Archive for Caravaggio

Venetian Red in Rome: Native Son

Posted in Fine & Decorative Arts, Liz Hager, Painting with tags , , , , , , , on May 30, 2010 by Liz Hager

Editor’s Note:  Summer being the travel season, Venetian Red is hitting the road. Christine Cariati holds down the fort in San Francisco, while Liz Hager files all month from Italy.


Michelangelo Caravaggio, The Calling of St. Matthew, 1599-1600
Contarelli Chapel, San Luigi dei Francesci, Rome
The upper source of light in the painting mimics the natural light from the Chapel windowbut what about the mysterious second source of light?

Though Michelangelo Merisi (1571—1610) hailed from the little village of Caravaggio in Lombardi, Rome claims the painter as its own. The Eternal City is already home to a dozen or more of the attributed Carravaggios, which are spread among its churches and gallerias. The current exhibit at the Scuderie del Quirinale has brought perhaps 20 more Carravaggios to the city.  In a world that contains perhaps 60- 80 authenticated Carravaggios, June was beginning to look like a month in which one might temporarily satisfy a life-long craving for the painter’s work.

Michelangelo Merisi da Caravaggio, The Inspiration of St. Matthew, 1599-1600
Contarelli Chapel, San Luigi dei Francesci, Rome

Despite being a braggart, brawler and rogue (or maybe because of them), Carravaggio was an enormously popular painter during his lifetime. Given his lifestyle, however, he was dead at 39.  His reputation fell into neglect for 300 years, until Roberto Longhi single-handedly put him back onto art historical map. Longhi made a persuasive argument for the originality of Carravaggio’s charioscura technique and his influence on subsequent masters, including Gerritt von Honthorst, Rembrandt, Georges de la Tour and Joseph Wright of Derby.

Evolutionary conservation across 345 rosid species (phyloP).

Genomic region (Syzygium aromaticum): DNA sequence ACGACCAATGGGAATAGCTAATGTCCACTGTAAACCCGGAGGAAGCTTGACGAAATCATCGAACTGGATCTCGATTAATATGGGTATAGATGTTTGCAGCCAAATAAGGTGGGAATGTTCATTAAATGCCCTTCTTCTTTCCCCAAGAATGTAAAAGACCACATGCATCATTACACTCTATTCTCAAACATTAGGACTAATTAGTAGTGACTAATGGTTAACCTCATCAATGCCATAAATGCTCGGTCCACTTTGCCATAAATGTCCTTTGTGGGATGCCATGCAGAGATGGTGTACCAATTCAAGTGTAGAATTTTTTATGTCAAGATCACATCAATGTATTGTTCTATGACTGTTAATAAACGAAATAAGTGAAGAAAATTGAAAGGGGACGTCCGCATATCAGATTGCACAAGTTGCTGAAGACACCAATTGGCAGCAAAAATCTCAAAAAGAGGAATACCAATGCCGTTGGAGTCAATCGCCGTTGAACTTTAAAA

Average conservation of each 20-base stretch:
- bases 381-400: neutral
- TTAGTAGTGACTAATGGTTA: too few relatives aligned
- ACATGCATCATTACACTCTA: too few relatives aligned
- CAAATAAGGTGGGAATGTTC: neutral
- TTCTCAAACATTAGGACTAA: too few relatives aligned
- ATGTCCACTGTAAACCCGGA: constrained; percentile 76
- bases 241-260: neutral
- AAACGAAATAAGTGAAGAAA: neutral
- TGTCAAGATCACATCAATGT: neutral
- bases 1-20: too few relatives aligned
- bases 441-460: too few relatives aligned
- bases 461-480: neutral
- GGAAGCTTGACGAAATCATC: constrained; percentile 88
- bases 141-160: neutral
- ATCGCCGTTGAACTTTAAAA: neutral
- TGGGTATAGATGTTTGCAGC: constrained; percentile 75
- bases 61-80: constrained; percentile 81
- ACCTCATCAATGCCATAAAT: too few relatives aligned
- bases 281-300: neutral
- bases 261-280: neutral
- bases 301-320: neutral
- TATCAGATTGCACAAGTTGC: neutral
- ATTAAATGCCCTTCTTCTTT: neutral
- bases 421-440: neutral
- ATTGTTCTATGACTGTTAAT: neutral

Michelangelo Merisi da Caravaggio, The Martyrdom of St. Matthew, 1599-1600
Contarelli Chapel, San Luigi dei Francesci,

Carravaggio moved to Rome in 1591 or 92. It was tough going at first (lots of paintings of fruit bowls), but he eventually found work on important projects through the cultured and powerful Cardinal Francesco Maria Del Monte . (The Cardinal was also a supporter of Galileo.)

It was the Cardinal who in 1596 recommended the young painter for the Contarelli Chapel project (through Pope Clement VIII to project overseer Virgilio Crescenzi).  Nothing Carravaggio had done before the St. Matthew cycle approached the scope and power of this first public commission. The paintings are massive—the two horizontal paintings occupy most of their respective walls, right and left of the altar.

Venetian Red captures the Carravaggio viewing frenzy at the Contarelli Chapel, 5/30/2010

The cycle was instantly controversial, and one glance at any of the other typically Baroque paintings in the church will instantly convey why. As near perfect examples of the Carravaggio’s mature style, the paintings feature the intense light and dark rendering that paradoxically obscures the human form (that Renaissance artists had worked so hard to promote) and defines it in highly naturalistic way. In respect to the latter accomplishment, it would seem that Carravaggio was thumbing his artistic nose at then current Baroque and Mannerist conventions. Further to the probable annoyance of his patrons, it’s as if the primary subject of each painting is not St. Matthew, but the unseen, divine source of light.  The first version of  The Inspiration of St. Matthew was actually rejected (and subsequently destroyed during the bombing of Dresden in WW2).

Whew, that’s better.

There was a substantial crowd jammed in front of the chapel, but for a Carravaggio lover the wait to get to the front was well worth it.

Wider Connections
Carravaggio: The Final Years
Jonathan Harr—The Lost Painting: The Quest for a Caravaggio Masterpiece

Dublin Lost & Found

Posted in Fine & Decorative Arts, Liz Hager, Painting, People & Places with tags , , , , on October 12, 2008 by Liz Hager